June 18, 2012
In addition to work on a “Molotov bread basket” style incendiary bomb, Larry & Bing Crosby’s company also had a hand in development of a container for “Project X”—Lytle S. Adams’s idea to launch a surprise attack on Japan using a cluster bomb of bats, each carrying a small incendiary bomb. When I first read about this project it reminded me of recent fiction involving a US government project to weaponize vampires, who unfortunately escape. (As did a few of Adams’s armed incendiary bats.)
Eventually the “Project X” bat bomb lost ground to the Manhattan Project’s atom bomb, but for a while it was a contender. Below is FDR’s memo approving the project:
MEMORANDUM FOR J. DONOVAN,
U.S. GOVERNMENT, COORDINATOR OF INFORMATION.
This man is not a nut. It sounds like a perfectly wild idea but is worth looking into. You might reply for me to Dr. Adams’ letter.
Doc made arrangements with a small manufacturing and engineering company owned by Bing Crosby, the popular singing star, and his brother Larry to fabricate the bat bomb carrying shell to his design. The five-foot-high sheet metal container, which superficially resembled an ordinary aerial bomb with its fins and cigar shape, would hold the compartmented cardboard egg-trays of bats with their attached incendiaries, along with environmental controls — cooler and heater — and a parachute with its deployment device…
In the secrecy of the Crosby factory, located in converted rooms beneath the grandstands at Del Mar horse racetrack, the bat bomb carrying shells were assembled, complete with parachute, automatic barometric opening device, and a small warming unit to bring the bats out of hibernation prior to the drop. The performance of the new sheet metal shell would be an essential part of the Carlsbad test.
Doc had designed the container himself — the cardboard prototype twas the one that had been torn to pieces by the slipstream at Muroc— and it was during the blueprint stage that Adams, in a private moment incidental to the greater work, took a family picture into a shop for framing. As he waited for the proprietor to cut the matt and put the frame together, Doc struck up a conversation in his ever affable way. As they talked, Adams watched the skillful way the framer went about his work and noted the adept use of his hands. Doc came out of the shop with the framed picture under his arm— and with a new recruit.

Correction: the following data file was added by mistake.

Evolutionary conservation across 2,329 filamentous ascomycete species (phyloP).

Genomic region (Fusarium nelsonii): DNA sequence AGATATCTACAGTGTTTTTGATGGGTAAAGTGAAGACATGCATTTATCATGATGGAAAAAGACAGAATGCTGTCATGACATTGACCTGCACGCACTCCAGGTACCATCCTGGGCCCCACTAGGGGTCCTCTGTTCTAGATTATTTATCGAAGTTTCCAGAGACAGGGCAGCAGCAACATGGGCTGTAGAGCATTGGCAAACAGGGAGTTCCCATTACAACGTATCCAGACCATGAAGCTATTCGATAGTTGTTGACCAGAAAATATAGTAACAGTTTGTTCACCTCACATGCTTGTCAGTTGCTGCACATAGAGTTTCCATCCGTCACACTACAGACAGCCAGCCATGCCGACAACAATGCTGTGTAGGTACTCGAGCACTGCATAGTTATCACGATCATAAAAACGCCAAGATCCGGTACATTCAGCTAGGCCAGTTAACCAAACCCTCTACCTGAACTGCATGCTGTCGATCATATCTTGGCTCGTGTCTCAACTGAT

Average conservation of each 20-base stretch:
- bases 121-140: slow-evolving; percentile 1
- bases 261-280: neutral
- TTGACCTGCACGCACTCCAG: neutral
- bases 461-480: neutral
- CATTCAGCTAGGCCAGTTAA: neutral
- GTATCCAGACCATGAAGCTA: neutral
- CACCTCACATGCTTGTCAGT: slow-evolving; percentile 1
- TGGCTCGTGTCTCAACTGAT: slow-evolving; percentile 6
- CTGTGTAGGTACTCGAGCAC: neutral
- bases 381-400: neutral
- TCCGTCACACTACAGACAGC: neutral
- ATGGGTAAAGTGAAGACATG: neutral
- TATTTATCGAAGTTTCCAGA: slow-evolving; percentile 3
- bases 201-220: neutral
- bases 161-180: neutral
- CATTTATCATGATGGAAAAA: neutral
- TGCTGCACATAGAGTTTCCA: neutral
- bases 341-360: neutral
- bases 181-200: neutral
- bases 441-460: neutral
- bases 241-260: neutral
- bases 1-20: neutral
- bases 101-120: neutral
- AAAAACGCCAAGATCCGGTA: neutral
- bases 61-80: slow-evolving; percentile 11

Andrew Paul Stanley was just the person to cut and glue the cardboard model of the bombshell with its many-compartmented accordion of paper trays. Later he would work with the Crosby Company to make the metal shells and their cardboard contents. Each shell would hold 1040 bats with their attached incendiary bombs. Each bat would fit snugly into a cubicle in a tray much as an egg fits into an egg crate. There would be 26 of these round trays about 30 inches in diameter in each shell. The trays were to stack one on top of the other with the open sides down, all connected together with strings at the edges so that, when suspended from a parachute, the set of three-inch-long strings between trays held one tray above the other like an open accordion.
Bat Bomb: World War II’s Other Secret Weapon
On December 21, 1944, the day after Dr. Young and I had returned from the Dugway test, I went out to Hollywood for a conference with Larry Crosby of the Larry Crosby Research Co., an engineering firm set up jointly by Larry and Bing Crosby. The conference was about a container, or shell, or bomb, to be loaded with bats in hibernation, with incendiary bombs attached. My records are incomplete, but my recollection is that Dr. Young made the first contact with Larry Crosby Research Co., that Col. Rhoads then assumed responsibility for the design of the container, and that the Larry Crosby outfit came up with an acceptable design.
“We got a sure thing like the bat bomb going, something that could really win the war, and they’re jerking off with tiny little atoms. It makes me want to cry.”
Lytle S. Adams as quoted by Steve Silverman in
Einstein’s Refrigerator: And Other Stories from the Flip Side of History